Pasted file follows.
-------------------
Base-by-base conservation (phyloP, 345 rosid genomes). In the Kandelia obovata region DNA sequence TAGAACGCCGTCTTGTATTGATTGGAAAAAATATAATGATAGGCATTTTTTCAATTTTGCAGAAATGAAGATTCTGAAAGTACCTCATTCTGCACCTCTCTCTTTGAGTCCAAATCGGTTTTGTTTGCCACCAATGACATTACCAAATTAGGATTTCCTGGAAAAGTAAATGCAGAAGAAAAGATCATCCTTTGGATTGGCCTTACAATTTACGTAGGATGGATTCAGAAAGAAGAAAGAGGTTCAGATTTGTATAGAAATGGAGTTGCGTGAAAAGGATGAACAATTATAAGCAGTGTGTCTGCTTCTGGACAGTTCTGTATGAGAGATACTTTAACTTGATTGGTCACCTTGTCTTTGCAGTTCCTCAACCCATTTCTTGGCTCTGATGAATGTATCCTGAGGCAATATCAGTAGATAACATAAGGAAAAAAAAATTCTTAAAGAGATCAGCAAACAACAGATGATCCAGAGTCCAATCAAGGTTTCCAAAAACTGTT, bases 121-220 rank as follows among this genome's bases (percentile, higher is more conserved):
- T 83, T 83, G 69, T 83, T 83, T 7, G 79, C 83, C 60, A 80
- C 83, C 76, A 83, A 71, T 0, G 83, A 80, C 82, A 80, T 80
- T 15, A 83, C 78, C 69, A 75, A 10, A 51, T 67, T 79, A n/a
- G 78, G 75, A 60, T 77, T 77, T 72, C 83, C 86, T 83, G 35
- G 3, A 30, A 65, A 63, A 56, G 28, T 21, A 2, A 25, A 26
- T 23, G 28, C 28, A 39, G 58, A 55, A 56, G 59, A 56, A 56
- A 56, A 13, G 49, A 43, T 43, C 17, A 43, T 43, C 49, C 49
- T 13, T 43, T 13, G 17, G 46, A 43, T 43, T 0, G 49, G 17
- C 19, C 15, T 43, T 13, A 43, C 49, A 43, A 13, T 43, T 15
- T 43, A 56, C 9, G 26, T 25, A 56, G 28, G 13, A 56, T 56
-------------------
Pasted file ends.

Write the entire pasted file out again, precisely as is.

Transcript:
Base-by-base conservation (phyloP, 345 rosid genomes). In the Kandelia obovata region DNA sequence TAGAACGCCGTCTTGTATTGATTGGAAAAAATATAATGATAGGCATTTTTTCAATTTTGCAGAAATGAAGATTCTGAAAGTACCTCATTCTGCACCTCTCTCTTTGAGTCCAAATCGGTTTTGTTTGCCACCAATGACATTACCAAATTAGGATTTCCTGGAAAAGTAAATGCAGAAGAAAAGATCATCCTTTGGATTGGCCTTACAATTTACGTAGGATGGATTCAGAAAGAAGAAAGAGGTTCAGATTTGTATAGAAATGGAGTTGCGTGAAAAGGATGAACAATTATAAGCAGTGTGTCTGCTTCTGGACAGTTCTGTATGAGAGATACTTTAACTTGATTGGTCACCTTGTCTTTGCAGTTCCTCAACCCATTTCTTGGCTCTGATGAATGTATCCTGAGGCAATATCAGTAGATAACATAAGGAAAAAAAAATTCTTAAAGAGATCAGCAAACAACAGATGATCCAGAGTCCAATCAAGGTTTCCAAAAACTGTT, bases 121-220 rank as follows among this genome's bases (percentile, higher is more conserved):
- T 83, T 83, G 69, T 83, T 83, T 7, G 79, C 83, C 60, A 80
- C 83, C 76, A 83, A 71, T 0, G 83, A 80, C 82, A 80, T 80
- T 15, A 83, C 78, C 69, A 75, A 10, A 51, T 67, T 79, A n/a
- G 78, G 75, A 60, T 77, T 77, T 72, C 83, C 86, T 83, G 35
- G 3, A 30, A 65, A 63, A 56, G 28, T 21, A 2, A 25, A 26
- T 23, G 28, C 28, A 39, G 58, A 55, A 56, G 59, A 56, A 56
- A 56, A 13, G 49, A 43, T 43, C 17, A 43, T 43, C 49, C 49
- T 13, T 43, T 13, G 17, G 46, A 43, T 43, T 0, G 49, G 17
- C 19, C 15, T 43, T 13, A 43, C 49, A 43, A 13, T 43, T 15
- T 43, A 56, C 9, G 26, T 25, A 56, G 28, G 13, A 56, T 56